The Mystery


by Mike Ratliff

28 So husbands ought also to love their own wives as their own bodies. He who loves his own wife loves himself; 29 for no one ever hated his own flesh, but nourishes and cherishes it, just as Christ also does the church, 30 because we are members of His body. 31 FOR THIS REASON A MAN SHALL LEAVE HIS FATHER AND MOTHER AND SHALL BE JOINED TO HIS WIFE, AND THE TWO SHALL BECOME ONE FLESH. 32 This mystery is great; but I am speaking with reference to Christ and the church. Ephesians 5:28-32 (NASB) 

In our 21st Century languages, the word “mystery” is used as a series of clues to be figured out. However, the Apostle Paul used the Greek word μυστήριον (mustērion) six times in the book of Ephesians, twice in Romans, once in 1 Corinthians, four times in Colossians, and once in 1 Timothy. It is found nowhere else in the New Testament. His usage was not as a series of clues to be figured out, but of a grand word that points to mystery as a heretofore-unrevealed truth that has been made clear. Its usage in the Greek text preserves the sense that the revealed truth has such awesome implications that it continues to amaze and humble those who accept it. Many of you are familiar with the term describing the current day Evangelical Church as being a million miles wide and one inch deep. That sad fact is due to its losing its grasp of this Mystery and its implications all tied to the Sovereignty of God, the Deity of Christ, and the fact that Salvation is the result of Justification by Faith alone by the Grace of God alone not by the efforts of man. This loss has resulted in a focus on self rather than God. In return, God has caused His judgment to fall on these people so that they no longer hunger for God’s truth, but only hunger for what is new, cool, and culturally relevant. They seek it, but are never fulfilled by it while the very thing that would fulfill their hunger, God’s truth according to His grace, is available, but they look everywhere but there.  Continue reading

The Intensity of Christ’s Love and the Intentionality of His Death


by John Piper

The love of Christ for us in his dying was as conscious as his suffering was intentional. “By this we know love, that he laid down his life for us” (1 John 3:16). If he was intentional in laying down his life, it was for us. It was love. “When Jesus knew that his hour had come to depart out of this world to the Father, having loved his own who were in the world, he loved them to the end” (John 13:1). Every step on the Calvary road meant, “I love you.” Continue reading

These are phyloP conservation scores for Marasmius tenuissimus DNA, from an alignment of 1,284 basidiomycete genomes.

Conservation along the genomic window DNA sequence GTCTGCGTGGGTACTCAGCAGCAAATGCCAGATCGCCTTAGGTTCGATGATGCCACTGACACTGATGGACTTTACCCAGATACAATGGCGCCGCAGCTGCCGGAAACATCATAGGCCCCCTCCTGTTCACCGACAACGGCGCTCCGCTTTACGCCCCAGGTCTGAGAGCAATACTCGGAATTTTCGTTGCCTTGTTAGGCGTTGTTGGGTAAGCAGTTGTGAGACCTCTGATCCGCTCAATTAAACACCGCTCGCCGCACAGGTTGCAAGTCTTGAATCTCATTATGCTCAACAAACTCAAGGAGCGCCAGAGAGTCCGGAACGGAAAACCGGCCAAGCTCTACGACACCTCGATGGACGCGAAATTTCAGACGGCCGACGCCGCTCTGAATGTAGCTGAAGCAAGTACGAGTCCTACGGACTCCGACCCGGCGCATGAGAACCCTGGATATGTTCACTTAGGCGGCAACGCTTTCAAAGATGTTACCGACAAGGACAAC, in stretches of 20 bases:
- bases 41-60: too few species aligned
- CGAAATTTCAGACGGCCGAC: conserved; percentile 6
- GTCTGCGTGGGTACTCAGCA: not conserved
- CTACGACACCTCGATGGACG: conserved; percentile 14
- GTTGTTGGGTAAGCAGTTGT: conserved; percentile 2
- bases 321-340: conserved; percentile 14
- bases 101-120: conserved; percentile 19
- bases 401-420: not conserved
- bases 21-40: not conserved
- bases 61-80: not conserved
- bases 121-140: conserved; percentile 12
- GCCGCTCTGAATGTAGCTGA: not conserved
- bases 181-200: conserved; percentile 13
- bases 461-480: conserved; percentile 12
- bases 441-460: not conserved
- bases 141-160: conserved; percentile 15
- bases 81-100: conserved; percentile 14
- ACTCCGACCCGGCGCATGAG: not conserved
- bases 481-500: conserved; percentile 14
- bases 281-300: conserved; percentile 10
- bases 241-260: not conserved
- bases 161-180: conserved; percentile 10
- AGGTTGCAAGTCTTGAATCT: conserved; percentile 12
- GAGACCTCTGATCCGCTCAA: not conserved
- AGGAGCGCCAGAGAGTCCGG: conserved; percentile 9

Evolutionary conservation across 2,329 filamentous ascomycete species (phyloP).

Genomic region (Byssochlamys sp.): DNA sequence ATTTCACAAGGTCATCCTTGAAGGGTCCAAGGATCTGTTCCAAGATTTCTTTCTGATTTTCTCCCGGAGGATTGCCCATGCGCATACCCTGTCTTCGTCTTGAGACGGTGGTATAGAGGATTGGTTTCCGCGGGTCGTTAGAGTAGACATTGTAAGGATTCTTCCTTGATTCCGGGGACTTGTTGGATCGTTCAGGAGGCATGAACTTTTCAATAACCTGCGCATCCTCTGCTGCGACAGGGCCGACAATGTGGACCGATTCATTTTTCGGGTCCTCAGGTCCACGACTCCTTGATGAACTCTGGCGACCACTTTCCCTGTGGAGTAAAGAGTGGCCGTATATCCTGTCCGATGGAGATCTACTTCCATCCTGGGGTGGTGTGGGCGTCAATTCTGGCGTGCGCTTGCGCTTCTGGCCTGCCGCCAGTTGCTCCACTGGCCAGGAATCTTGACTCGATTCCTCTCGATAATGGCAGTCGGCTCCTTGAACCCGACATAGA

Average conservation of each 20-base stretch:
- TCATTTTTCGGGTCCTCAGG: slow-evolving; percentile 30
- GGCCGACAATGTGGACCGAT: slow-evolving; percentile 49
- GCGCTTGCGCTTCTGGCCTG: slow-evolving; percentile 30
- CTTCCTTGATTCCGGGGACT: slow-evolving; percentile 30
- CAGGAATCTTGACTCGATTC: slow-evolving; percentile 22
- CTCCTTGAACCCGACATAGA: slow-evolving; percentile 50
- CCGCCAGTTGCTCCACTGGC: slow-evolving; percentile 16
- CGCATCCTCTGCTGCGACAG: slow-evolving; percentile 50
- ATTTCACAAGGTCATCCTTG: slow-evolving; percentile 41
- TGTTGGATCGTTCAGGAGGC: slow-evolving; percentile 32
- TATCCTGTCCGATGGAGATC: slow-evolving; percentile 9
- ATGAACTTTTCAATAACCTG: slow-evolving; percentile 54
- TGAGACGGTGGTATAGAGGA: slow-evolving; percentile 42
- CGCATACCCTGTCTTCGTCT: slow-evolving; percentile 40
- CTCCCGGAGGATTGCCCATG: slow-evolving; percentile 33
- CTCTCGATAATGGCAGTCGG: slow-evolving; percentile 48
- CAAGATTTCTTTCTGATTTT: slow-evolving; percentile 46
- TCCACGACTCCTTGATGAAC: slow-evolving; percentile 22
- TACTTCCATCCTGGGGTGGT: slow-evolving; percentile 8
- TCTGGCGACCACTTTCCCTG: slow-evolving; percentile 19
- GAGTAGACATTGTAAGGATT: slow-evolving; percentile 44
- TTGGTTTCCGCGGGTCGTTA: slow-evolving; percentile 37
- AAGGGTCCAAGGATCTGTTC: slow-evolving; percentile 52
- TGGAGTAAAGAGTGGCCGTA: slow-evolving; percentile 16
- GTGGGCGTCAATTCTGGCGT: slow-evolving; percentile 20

The Mystery of Christ


by Mike Ratliff

Now I rejoice in my sufferings for your sake, and in my flesh I am filling up what is lacking in Christ’s afflictions for the sake of his body, that is, the church, of which I became a minister according to the stewardship from God that was given to me for you, to make the word of God fully known, the mystery hidden for ages and generations but now revealed to his saints. To them God chose to make known how great among the Gentiles are the riches of the glory of this mystery, which is Christ in you, the hope of glory. Him we proclaim, warning everyone and teaching everyone with all wisdom, that we may present everyone mature in Christ. For this I toil, struggling with all his energy that he powerfully works within me. (Colossians 1:24-29 ESV)

When Christianity broke out of Palestine in the 1st Century it became not just a faith of believing Jews, but also the faith of the gentiles. It was no longer a “religion” only for the chosen people of God, the Hebrews, but it was proclaimed throughout the known world of that time. It crossed into other languages and cultures, but the message never changed. The Apostles preached to Jews, Greeks, Romans, and slaves of every language and culture. No matter what the background of those hearing the Gospel, the mystery of Christ became manifest in the hearts of all who believed as they were reborn in Him. Continue reading